JpGU-AGU Joint Meeting 2017

Presentation information

[EJ] Poster

B (Biogeosciences) » B-PT Paleontology

[B-PT05] [EJ] Decoding the history of Earth: From Hadean to Modern

Wed. May 24, 2017 3:30 PM - 5:00 PM Poster Hall (International Exhibition Hall HALL7)

convener:Tsuyoshi Komiya(Department of Earth Science & Astronomy Graduate School of Arts and Sciences The University of Tokyo), Yasuhiro Kato(Department of Systems Innovation, Graduate School of Engineering, University of Tokyo), Katsuhiko Suzuki(Research and Development Center for Submarine Resources, Japan Agency for Marine-Earth Science and Technology)

[BPT05-P04] Mid-Archean low geothermal gradient metamorphism: constraints from phase relationships in metamorphosed BIF from the Inyoni shear zone of the Barberton granite-greenstone belt, South Africa

*Kazumasa Aoki1, Shinji Yamamoto2, Yusuke Sawaki3, Hisashi Asanuma3, Tsuyoshi Komiya4 (1.Department of Applied Science Okayama University of Science, 2.Graduate School of Environment and Information Sciences, Yokohama National University, 3.Department of Earth and Planetary Sciences, Tokyo Institute of Technology, 4.Graduate School of Arts and Sciences, The University of Tokyo)

The Barberton granite-greenstone belt is one of the oldest and best-preserved examples of Archean geology in the world. High-P amphibolitic rocks associated with ca. 3.23 Ga subduction-collisional event were reported from the Inyoni shear zone situated south of the Barberton belt (Dziggel et al., 2002; Moyen et al., 2006; Nédélec et al., 2012; Cutts et al., 2013). According to those studies, the high-P rocks formed under geothermal gradients of ca. 12–30°C/km, which is similar to those found in the Phanerozoic subduction and collision zones. Therefore, other metamorphic rocks exposed in the Inyoni shear zone must preserve mineralogical and petrological evidences showing such a low geothermal gradient metamorphism. In this study, in order to verify the low geothermal gradients at the mid-Achearn subduction-collision zone, quartz-rich layers in metamorphosed BIF from the Inyoni shear zone have been examined for the metamorphic P-T conditions, based on the phase relationships combined with microscopic observation, mineral compositions and thermodynamic calculations.
Studied samples (BF152 and BF153) are composed mainly of quartz, garnet, grunerite, amphibole, clinopyroxene and magnetite. Taking into account the microscopic observation and EPMA analyses (WDS mode) of each mineral, equilibrium mineral assemblage during the metamorphism are shown as follows; assemblage 1 (A1): Grt+Cpx+Gru+Mag+Qtz --> assemblage 2 (A2): Grt+Cpx+Gru+Hbl+Mag+Qtz --> assembalge3 (A3): Act+Mag+Qtz+Gru or Hbl.
To provide a framework for understanding the change of mineral assemblages and to constrain the metamorphic P-T conditions, P-T pseudosection and isopleth calculations have been performed by forward modeling with a computer program PERPLEX ver. 6.6.6 (Connolly, 2005 and its update) with an internally consistent dataset of Holland & Powell (1998 and its update). Moreover, garnet-hornblende geothermometer (Graham & Powell, 1984 and Perchuk et al., 1985) using the program THERMOBAROMETRY ver. 2.1 (Spear & Kohn, 1999) and the average P-T calculations of THERMOCALC ver. 3.33 with the computer program AX2 (Holland and Powell, 1998 and its update) were carried out as necessary. The bulk rock composition was confirmed by XRF analysis. The chemical states of iron and their relative abundances in the sample were measured by using 57Fe Mössbauer spectroscopy. The effective bulk compositions of each assemblage were calculated by volume estimates combined with chemical analysis and abundance ratio of the minerals.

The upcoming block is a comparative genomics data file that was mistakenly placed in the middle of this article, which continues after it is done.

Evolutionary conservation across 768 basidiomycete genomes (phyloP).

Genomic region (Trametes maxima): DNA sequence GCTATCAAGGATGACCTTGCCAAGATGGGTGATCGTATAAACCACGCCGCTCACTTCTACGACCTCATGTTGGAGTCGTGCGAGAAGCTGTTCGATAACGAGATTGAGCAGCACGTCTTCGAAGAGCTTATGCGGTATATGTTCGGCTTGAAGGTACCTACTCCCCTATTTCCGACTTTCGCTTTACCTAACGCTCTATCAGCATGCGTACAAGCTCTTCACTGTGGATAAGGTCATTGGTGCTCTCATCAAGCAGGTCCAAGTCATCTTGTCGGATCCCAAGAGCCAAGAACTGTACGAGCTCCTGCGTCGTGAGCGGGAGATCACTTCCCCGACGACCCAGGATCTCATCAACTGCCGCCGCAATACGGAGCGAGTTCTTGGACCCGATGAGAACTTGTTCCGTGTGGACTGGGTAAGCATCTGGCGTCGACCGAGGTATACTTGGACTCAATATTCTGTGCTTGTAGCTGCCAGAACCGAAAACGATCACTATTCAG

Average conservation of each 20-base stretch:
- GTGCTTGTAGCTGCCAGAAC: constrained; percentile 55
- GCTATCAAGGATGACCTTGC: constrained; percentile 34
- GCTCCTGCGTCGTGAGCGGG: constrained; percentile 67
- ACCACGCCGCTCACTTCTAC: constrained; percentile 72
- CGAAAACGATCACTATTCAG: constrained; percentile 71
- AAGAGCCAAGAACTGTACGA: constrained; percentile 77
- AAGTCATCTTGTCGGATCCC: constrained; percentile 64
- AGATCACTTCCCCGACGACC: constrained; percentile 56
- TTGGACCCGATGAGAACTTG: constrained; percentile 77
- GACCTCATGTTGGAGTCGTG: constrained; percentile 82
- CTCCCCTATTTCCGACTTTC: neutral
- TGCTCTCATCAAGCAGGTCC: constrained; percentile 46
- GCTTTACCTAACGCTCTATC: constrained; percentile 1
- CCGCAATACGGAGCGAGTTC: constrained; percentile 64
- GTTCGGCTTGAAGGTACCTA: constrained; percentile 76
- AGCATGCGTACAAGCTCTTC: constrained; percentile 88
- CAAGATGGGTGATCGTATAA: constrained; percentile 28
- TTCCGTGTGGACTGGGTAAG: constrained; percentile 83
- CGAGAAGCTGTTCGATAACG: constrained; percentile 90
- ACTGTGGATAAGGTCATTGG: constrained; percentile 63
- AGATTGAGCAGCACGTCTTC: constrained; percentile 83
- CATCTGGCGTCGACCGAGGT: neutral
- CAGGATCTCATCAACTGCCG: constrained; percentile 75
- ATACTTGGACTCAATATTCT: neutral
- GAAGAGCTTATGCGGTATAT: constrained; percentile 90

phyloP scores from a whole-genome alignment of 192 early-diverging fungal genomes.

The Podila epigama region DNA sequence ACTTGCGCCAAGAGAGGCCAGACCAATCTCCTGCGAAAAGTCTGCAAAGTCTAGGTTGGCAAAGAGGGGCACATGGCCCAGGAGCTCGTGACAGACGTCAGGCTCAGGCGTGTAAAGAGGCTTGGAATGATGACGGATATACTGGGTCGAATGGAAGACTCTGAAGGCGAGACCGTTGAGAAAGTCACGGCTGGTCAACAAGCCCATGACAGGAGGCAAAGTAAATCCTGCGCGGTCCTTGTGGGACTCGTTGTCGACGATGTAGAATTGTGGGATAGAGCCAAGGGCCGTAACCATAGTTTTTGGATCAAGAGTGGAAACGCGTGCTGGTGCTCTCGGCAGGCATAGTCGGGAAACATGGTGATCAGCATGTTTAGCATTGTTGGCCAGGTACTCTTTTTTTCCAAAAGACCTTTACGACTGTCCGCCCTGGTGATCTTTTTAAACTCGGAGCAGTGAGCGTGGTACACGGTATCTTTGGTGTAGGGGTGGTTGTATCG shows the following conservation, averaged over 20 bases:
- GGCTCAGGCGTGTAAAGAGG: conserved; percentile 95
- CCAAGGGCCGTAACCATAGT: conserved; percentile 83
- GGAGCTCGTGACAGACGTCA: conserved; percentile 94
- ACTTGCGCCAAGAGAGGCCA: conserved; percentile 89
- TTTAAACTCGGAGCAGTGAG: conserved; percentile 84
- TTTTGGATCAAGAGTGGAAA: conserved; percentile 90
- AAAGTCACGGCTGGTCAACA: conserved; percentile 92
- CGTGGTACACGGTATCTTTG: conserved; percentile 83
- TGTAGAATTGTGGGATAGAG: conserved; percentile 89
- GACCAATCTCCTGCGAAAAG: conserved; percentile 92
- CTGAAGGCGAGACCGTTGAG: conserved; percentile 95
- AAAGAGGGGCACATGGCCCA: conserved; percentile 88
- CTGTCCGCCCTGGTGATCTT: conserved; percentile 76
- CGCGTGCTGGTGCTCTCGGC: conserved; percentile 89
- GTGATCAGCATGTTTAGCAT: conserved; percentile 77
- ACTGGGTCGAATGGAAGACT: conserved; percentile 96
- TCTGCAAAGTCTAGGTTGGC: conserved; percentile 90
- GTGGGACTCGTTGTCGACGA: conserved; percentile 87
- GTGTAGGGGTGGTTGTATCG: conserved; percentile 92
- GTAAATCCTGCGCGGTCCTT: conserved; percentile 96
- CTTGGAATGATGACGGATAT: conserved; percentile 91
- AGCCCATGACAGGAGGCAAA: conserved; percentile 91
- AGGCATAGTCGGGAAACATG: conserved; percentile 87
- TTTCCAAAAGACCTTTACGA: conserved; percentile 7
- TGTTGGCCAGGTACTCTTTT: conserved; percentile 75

The calculated pseudosection diagrams show that the stability filed of each assemblage are about over 10 kbar and 580-690°C (A1), over 4 kbar and 500–600°C (A2) and lower than 4 kbar and 530°C (A3), respectively. These results are consistent with the change of mineral assemblage inferred by the petrography for the samples. These results lead us to that the samples record a series of metamorphism from peak to retrograde conditions. The P-T conditions of A2 given in combination with average P calculation and Grt-Hbl geothermometry are P = ca. 10 kbar and T = ca. 512–538 °C. These results correspond with both the equilibrium phase diagrams and isopleth results. On the other hand, the isopleth result of A1 is not consistent with the stability filed of A1 in the pseudosection diagram. This suggests that the chemical compositions of minerals that up the A1 were modified at a late stage where A2 formed. Thus, we cannot constrain the specific P-T conditions of A1, but we may say at least that A1 underwent higher-grade metamorphism than A2.
The estimated P-T conditions indicate that the A2 formed under geothermal gradients of ca. 15–20°C/km, This gradient corresponds to previous works for the highest-grade rocks in the same area (Dziggel et al., 2002; Moyen et al., 2006). Furthermore, our study suggests that the metamorphism that A1 underwent was higher P-T conditions than that of A2. Hence, it is possible that the geothermal gradients along the subduction-collisional zone when A1 formed were almost as much as or lower than ca. 15-20°C/km. Such gradient gives close agreement with that of subduction zone like Japan and of collision zone such as Himalaya and Kokchetav Massif. These features suggest the possibility that the mid-Archean crust was sufficiently cool and rigid as already mentioned by Moyen et al. (2006), and some of the crustal materials were subducted into much deeper depths than previously considered.